Your least expensive option for a bed with a frame is this unfinished pine frame from IKEA, (a steal at $49), with a custom ordered piece of natural latex, and covering of your choice. Frame + latex (including cover) will cost you $950 plus tax and shipping. I've had good luck with IKEA unfinished wood or wood finished with urethane offgassed outside for one month.
Or, a simple DIY option would be to make your own pallet and use a latex foam cushion with a fabric cover on top. The price would probably be comparable to the IKEA bed frame option.
Couches are tricky. I'm having a carpenter make me a base out of maple and the glue of my choosing with a custom sized piece of natural latex covered on top.
If you want a conventional looking sofa that is chemical-free I'm afraid you are going to be spending a pretty penny. Here are some options to consider (US), if you've got the cash.
A futon is a good option if it is filled with 100% organic cotton or wool batting. With an unfinished or naturally finished wood.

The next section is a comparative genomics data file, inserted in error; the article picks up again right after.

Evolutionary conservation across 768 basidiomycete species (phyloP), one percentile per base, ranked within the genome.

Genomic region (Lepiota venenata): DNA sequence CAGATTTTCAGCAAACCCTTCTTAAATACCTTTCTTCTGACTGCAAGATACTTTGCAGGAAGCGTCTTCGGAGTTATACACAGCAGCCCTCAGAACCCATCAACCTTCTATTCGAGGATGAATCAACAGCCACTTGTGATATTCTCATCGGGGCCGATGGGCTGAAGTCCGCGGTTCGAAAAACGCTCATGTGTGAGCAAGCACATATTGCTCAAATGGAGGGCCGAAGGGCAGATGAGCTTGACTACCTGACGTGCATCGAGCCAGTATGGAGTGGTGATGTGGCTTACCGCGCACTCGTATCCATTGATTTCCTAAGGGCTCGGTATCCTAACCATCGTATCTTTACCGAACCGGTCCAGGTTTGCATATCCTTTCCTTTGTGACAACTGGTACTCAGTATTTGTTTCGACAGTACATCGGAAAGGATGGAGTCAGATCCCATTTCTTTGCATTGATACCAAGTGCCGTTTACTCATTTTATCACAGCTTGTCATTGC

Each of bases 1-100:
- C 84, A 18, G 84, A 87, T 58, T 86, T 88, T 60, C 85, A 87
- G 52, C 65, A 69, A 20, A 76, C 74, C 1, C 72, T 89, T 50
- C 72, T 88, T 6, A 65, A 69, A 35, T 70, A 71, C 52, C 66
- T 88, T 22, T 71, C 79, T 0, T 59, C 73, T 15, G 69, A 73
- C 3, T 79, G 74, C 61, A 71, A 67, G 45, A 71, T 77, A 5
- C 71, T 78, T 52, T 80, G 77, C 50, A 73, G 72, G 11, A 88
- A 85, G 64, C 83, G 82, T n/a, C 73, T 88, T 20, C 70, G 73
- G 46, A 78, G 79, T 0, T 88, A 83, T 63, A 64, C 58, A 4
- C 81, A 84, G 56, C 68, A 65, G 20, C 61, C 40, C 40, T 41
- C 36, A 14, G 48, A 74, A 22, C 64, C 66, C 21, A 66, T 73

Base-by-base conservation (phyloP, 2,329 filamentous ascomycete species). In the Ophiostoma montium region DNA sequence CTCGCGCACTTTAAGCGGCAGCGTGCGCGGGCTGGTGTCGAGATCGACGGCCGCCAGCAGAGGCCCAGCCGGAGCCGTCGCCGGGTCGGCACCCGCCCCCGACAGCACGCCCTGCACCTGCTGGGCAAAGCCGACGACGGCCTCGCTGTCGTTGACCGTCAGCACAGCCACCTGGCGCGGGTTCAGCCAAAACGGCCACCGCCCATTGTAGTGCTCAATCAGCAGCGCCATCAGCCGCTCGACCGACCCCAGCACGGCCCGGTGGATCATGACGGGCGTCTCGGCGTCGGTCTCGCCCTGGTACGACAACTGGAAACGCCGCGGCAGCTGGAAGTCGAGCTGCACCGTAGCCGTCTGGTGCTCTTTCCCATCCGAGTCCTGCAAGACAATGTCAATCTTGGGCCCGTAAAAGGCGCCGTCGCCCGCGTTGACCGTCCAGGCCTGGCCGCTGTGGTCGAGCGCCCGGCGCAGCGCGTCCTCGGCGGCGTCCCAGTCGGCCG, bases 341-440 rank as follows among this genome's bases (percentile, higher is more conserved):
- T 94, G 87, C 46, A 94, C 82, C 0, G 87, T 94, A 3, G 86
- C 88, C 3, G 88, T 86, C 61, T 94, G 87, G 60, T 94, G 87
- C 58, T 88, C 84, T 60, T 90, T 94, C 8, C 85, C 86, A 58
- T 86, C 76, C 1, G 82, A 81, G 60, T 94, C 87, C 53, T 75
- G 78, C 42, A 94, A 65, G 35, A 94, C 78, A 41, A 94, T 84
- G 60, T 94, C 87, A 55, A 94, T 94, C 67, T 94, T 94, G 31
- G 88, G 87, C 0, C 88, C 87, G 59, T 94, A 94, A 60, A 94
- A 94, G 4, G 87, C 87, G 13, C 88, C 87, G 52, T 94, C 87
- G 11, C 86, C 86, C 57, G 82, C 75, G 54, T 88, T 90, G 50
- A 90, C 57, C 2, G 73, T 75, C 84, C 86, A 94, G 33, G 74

Or, why not consider a simple and cheap DIY!!
Find yourself a pallet for the base and use natural latex foam on top, cover with the fabric of your choice. If thinking of all the places a pallet has been and the chemicals it could have picked up is making you woozy just to think about....
What about a making your own chemical-free pallet, finished with a natural oil, paint or wax of your choice. Top it with natural latex foam and pillows filled with wool or organic cotton.
The best option for curtains is to buy your own fabric and make them yourself (or have them made) so that you can get something that has no flame retardants, stain repellants, or "wrinkle-free" chemicals. I'm going to attempt making blinds out of heavy duty aluminum foil for a chemical-free black out effect.
With other furniture you will also want to look for inert materials like metal, glass, solid wood with natural finishes, tables with ceramic tiles etc..
Vintage furniture might be tolerable for some if you are sure it hasn't bee re-finished recently with conventional products, and has not been exposed to chemical cleaning products, smoke, mould, or other substances in its previous life.